DIR/WRI: Ivan Kavanagh • DOP: Piers McGrail • ED: Dermot Diskin • DES: John Leslie • PRO: Jacqueline Kerrin, Nicolas Steil, Dominic Wright • MUS: Aza Hand, Will Slattery, Gast Waltzing • CAST: Emile Hirsch, John Cusack, Déborah François, Molly McCann
Never Grow Old opens on shots of a burning building in a frontier town, replete with an American flag about to be engulfed in flames. A fairly apt metaphor for current times (or indeed any time), one could certainly argue. However, it becomes something of a blunt instrument when the film doesn’t have quite enough detail to make its thesis specific regarding particular parts of American history or present it’s concerned about. Still, maybe this western is simply suggesting that it’s best not to grow old unless you want to see the Church and State let you down. Not to mention have outlaws attack your family and run riot in your town.
Emile Hirshe plays Patrick Tate, an Irish undertaker who has dreams of settling down with his wife Audrey (Déborah Frances) and children in California. Stopping off in a town along the way, he has set up a moderately successful business and reconsiders whether or not they should go any further: that is, until outlaw Dutch Albert (John Cusack) and his gang come calling. They undo the local reverend’s work in turning the town dry by reopening the local saloon. Soon the town is inundated with violence, and Patrick must decide how best to protect his family.
Much of the success of Ivan Kavanagh’s Never Grow Old comes from its performances and cinematography. Pierse McGrail’s camerawork wonderfully sets the scene, with Connemara perfectly taking on the shape of a muddy frontier town on the Californian trail. Cusack, meanwhile, is chilling as the film’s antagonist: the scenes in which he turns up unannounced at Tate’s house in the death of night bring a considerable degree of menace to the proceedings. Despite the small amount of screen time given to female characters, Frances admirably holds her own as Tate’s strong-willed wife, while Manon Capelle is devastating as a young local girl who finds herself in desperate circumstances.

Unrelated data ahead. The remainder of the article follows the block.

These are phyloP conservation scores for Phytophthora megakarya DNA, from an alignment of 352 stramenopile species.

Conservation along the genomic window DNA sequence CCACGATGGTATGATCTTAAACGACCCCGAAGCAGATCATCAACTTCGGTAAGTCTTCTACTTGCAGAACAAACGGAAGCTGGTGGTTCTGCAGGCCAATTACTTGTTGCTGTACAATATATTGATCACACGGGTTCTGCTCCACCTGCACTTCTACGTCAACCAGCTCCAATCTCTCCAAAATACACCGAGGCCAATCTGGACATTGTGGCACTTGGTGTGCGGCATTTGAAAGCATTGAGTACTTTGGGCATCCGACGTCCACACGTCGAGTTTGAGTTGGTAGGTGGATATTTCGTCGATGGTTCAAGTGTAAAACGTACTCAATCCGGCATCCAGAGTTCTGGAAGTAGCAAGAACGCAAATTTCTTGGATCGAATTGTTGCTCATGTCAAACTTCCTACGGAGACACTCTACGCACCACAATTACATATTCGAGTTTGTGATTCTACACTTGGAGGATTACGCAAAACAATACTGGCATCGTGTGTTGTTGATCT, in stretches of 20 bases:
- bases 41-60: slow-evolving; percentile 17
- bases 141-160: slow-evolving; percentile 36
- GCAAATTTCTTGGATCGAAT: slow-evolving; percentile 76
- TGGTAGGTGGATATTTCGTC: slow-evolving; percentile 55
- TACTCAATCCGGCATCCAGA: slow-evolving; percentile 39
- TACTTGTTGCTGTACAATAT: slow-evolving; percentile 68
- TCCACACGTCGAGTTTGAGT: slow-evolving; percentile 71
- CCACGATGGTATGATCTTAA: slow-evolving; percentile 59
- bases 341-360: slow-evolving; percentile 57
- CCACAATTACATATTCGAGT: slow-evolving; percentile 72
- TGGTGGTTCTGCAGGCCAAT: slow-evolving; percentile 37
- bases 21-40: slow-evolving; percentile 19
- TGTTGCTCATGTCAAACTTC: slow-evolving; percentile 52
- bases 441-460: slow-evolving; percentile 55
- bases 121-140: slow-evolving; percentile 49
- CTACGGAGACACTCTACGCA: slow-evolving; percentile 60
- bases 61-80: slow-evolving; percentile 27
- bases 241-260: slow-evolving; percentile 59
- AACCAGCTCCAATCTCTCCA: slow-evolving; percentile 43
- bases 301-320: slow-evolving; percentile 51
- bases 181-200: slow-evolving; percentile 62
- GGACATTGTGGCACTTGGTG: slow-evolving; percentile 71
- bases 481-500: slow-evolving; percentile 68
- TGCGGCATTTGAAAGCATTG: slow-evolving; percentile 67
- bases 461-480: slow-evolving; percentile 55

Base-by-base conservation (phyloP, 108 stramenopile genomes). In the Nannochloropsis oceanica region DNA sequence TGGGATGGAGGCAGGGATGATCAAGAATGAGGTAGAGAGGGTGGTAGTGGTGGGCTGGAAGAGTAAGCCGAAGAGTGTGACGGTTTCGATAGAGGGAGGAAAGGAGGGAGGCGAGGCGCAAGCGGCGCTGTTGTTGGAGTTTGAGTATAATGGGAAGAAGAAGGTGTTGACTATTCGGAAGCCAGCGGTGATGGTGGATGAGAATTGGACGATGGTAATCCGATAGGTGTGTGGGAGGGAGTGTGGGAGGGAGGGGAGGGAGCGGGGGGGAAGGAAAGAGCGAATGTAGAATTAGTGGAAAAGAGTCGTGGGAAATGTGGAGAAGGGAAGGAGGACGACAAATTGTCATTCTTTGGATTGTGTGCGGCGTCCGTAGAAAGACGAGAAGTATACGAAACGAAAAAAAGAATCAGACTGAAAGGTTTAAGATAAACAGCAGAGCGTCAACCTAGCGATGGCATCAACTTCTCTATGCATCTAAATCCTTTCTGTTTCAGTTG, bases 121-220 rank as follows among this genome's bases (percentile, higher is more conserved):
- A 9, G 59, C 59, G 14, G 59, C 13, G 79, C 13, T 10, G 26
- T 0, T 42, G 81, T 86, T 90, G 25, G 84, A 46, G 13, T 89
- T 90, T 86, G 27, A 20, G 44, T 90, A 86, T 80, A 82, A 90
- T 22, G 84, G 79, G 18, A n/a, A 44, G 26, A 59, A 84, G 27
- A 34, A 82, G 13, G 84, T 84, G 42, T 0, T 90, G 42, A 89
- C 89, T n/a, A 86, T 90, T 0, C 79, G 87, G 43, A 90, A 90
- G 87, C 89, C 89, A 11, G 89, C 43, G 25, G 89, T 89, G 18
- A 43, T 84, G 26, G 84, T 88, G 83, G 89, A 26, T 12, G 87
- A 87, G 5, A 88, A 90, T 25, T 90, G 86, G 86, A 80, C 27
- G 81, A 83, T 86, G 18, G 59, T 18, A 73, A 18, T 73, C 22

As Irish accents go, Hirsche’s certainly isn’t one of the good ones; until he specified his nationality half an hour in, I assumed he was perhaps German or Dutch (whether or not he was doing a good German or Dutch accent is another question). There are also some lacklustre subplots which don’t work particularly well in the wider story: Patrick’s encounter with an overly earnest family, just passing through town on their way to California and innocently looking for somewhere to stop for a drink ends precisely as predicted, and is rather more transparent in its intentions than it should be.
Moreover, Never Grow Old appears to be somewhat ambivalent about its own protagonist. The film illustrates Patrick’s struggle to provide for his family while trying to avoid becoming an accomplice to Dutch Albert’s nefarious dealings, however it remains unsure as to what level of blame or absolution to apportion to Patrick. It’s difficult to figure out just how embroiled he is meant to be, or conversely how hard it would be for him to remove himself and his family wholesale from the proceedings. As a result the stakes are somewhat blurred and not always entirely convincing.
Your mileage may vary as to how much certain details affect your viewing, but they are certainly far from being a deal-breaker. Kavanagh and his team hit all the right notes for the genre, so if you are in the mood for an entertaining and brooding western you will most likely have a good time.
16 (see IFCO for details)
Never Grow Old is released 23rd August 2019